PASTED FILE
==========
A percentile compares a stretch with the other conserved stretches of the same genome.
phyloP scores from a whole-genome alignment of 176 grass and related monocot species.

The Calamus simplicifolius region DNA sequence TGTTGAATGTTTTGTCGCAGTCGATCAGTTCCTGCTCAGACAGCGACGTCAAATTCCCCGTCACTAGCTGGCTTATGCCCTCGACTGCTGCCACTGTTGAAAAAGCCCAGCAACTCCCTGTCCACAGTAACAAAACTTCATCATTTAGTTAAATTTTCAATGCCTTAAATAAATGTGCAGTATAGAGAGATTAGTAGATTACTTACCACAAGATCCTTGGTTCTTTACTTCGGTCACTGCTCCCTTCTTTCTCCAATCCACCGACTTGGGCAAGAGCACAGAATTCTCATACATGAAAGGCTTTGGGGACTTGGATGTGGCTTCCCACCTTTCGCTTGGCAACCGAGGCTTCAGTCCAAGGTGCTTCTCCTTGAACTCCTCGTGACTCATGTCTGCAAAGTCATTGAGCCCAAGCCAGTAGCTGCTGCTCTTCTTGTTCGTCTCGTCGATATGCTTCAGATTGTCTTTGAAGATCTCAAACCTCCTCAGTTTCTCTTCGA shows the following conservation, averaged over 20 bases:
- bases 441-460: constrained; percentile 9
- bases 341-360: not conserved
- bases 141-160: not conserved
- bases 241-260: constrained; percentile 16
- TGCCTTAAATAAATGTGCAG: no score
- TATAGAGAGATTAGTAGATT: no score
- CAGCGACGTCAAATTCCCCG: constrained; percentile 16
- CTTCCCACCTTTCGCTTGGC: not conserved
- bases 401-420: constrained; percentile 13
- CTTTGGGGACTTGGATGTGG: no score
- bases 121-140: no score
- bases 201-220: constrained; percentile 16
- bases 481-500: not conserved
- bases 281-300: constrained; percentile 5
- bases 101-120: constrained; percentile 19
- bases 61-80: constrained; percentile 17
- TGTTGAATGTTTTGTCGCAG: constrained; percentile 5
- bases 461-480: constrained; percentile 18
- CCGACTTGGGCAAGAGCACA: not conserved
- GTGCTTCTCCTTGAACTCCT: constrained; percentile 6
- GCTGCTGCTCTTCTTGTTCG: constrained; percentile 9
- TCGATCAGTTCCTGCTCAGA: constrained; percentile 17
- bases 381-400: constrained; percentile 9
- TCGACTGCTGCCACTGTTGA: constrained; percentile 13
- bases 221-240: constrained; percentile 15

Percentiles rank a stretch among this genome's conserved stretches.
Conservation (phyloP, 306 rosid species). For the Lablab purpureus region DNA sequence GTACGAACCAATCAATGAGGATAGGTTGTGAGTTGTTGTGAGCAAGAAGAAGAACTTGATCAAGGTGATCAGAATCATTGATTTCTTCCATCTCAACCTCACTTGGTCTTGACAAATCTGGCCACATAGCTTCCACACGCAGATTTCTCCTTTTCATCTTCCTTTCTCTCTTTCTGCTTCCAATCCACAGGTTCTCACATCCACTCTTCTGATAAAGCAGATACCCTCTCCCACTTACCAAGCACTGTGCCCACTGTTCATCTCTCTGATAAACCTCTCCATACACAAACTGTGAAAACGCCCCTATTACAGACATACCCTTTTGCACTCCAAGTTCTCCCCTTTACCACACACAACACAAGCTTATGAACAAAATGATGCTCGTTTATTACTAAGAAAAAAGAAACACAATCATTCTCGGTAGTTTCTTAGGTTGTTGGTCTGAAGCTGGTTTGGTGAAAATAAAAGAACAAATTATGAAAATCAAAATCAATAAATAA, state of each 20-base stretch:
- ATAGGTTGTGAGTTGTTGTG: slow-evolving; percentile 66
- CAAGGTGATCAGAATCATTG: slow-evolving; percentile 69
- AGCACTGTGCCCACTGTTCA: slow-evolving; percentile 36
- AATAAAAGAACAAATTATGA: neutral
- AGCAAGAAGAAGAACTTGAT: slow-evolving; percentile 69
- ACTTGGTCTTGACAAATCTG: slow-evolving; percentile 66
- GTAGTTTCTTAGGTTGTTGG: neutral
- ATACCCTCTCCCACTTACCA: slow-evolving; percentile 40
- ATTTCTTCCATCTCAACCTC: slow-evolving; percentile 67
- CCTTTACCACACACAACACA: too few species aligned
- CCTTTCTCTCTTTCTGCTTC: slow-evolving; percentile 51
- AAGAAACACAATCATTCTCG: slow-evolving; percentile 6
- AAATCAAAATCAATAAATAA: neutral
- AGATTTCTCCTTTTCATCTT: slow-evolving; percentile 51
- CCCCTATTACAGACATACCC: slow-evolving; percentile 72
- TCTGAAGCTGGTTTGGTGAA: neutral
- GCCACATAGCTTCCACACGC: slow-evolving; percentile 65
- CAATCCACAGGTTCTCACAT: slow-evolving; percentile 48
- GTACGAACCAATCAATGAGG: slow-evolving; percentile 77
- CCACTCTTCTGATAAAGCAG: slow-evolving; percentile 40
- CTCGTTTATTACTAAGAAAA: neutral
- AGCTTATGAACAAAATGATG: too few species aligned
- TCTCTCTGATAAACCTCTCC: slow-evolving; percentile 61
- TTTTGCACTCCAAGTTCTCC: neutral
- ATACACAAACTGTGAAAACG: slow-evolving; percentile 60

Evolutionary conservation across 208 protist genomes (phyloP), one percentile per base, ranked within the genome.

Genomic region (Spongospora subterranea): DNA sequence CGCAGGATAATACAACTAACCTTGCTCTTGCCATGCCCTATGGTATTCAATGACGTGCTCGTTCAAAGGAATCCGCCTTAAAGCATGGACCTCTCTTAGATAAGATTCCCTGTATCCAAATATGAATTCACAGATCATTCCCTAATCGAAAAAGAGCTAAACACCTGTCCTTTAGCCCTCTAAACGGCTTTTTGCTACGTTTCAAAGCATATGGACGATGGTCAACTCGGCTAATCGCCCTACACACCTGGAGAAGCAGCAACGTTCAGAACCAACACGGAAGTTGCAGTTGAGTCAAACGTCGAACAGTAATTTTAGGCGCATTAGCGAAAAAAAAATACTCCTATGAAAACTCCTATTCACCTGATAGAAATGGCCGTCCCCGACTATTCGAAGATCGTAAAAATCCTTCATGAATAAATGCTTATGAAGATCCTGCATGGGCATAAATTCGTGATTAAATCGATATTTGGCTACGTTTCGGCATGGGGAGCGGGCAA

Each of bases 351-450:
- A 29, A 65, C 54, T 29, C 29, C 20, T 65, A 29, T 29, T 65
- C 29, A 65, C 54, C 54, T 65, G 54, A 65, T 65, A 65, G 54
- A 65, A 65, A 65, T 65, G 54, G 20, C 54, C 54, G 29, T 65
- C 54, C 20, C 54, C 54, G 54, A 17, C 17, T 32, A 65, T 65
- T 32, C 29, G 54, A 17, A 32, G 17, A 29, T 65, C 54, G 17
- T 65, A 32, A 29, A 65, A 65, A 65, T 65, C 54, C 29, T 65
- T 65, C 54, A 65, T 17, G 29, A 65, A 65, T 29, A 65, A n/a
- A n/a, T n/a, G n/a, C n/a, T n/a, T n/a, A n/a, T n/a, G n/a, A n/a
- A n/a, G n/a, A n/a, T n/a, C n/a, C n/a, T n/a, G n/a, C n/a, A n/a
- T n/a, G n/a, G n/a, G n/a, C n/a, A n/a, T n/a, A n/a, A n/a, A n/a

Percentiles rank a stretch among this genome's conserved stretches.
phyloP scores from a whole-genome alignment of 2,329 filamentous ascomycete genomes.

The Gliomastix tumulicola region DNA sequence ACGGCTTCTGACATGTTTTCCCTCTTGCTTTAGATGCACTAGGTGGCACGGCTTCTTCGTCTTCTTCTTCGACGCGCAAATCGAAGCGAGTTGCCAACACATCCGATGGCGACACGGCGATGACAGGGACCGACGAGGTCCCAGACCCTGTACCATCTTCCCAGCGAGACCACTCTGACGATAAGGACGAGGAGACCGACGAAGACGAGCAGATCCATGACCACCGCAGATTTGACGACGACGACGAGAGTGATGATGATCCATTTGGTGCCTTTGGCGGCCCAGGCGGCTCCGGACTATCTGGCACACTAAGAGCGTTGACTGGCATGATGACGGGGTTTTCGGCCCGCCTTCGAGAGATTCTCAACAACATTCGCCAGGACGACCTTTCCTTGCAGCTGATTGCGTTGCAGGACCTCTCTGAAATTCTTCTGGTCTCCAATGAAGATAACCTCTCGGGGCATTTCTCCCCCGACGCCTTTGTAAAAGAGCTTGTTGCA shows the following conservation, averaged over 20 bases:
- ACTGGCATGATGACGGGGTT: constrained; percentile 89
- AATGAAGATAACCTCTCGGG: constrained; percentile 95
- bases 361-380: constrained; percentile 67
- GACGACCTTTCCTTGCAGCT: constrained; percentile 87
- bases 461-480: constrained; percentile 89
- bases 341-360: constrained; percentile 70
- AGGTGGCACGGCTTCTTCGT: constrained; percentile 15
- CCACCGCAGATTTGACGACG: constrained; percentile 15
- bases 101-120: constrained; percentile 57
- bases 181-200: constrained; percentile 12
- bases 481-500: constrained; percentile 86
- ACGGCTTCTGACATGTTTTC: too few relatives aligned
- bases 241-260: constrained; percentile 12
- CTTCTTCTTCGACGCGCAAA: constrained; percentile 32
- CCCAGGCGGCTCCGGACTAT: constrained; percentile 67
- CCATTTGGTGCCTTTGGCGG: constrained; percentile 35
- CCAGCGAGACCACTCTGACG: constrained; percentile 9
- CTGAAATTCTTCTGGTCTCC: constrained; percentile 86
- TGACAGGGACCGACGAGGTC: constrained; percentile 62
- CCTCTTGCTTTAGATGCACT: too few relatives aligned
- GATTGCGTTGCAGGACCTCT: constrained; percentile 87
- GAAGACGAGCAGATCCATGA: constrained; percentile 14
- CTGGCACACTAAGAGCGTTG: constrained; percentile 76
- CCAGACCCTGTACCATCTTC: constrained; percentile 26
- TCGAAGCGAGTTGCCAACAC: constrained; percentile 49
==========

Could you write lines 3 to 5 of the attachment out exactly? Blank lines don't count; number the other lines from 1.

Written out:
The Calamus simplicifolius region DNA sequence TGTTGAATGTTTTGTCGCAGTCGATCAGTTCCTGCTCAGACAGCGACGTCAAATTCCCCGTCACTAGCTGGCTTATGCCCTCGACTGCTGCCACTGTTGAAAAAGCCCAGCAACTCCCTGTCCACAGTAACAAAACTTCATCATTTAGTTAAATTTTCAATGCCTTAAATAAATGTGCAGTATAGAGAGATTAGTAGATTACTTACCACAAGATCCTTGGTTCTTTACTTCGGTCACTGCTCCCTTCTTTCTCCAATCCACCGACTTGGGCAAGAGCACAGAATTCTCATACATGAAAGGCTTTGGGGACTTGGATGTGGCTTCCCACCTTTCGCTTGGCAACCGAGGCTTCAGTCCAAGGTGCTTCTCCTTGAACTCCTCGTGACTCATGTCTGCAAAGTCATTGAGCCCAAGCCAGTAGCTGCTGCTCTTCTTGTTCGTCTCGTCGATATGCTTCAGATTGTCTTTGAAGATCTCAAACCTCCTCAGTTTCTCTTCGA shows the following conservation, averaged over 20 bases:
- bases 441-460: constrained; percentile 9
- bases 341-360: not conserved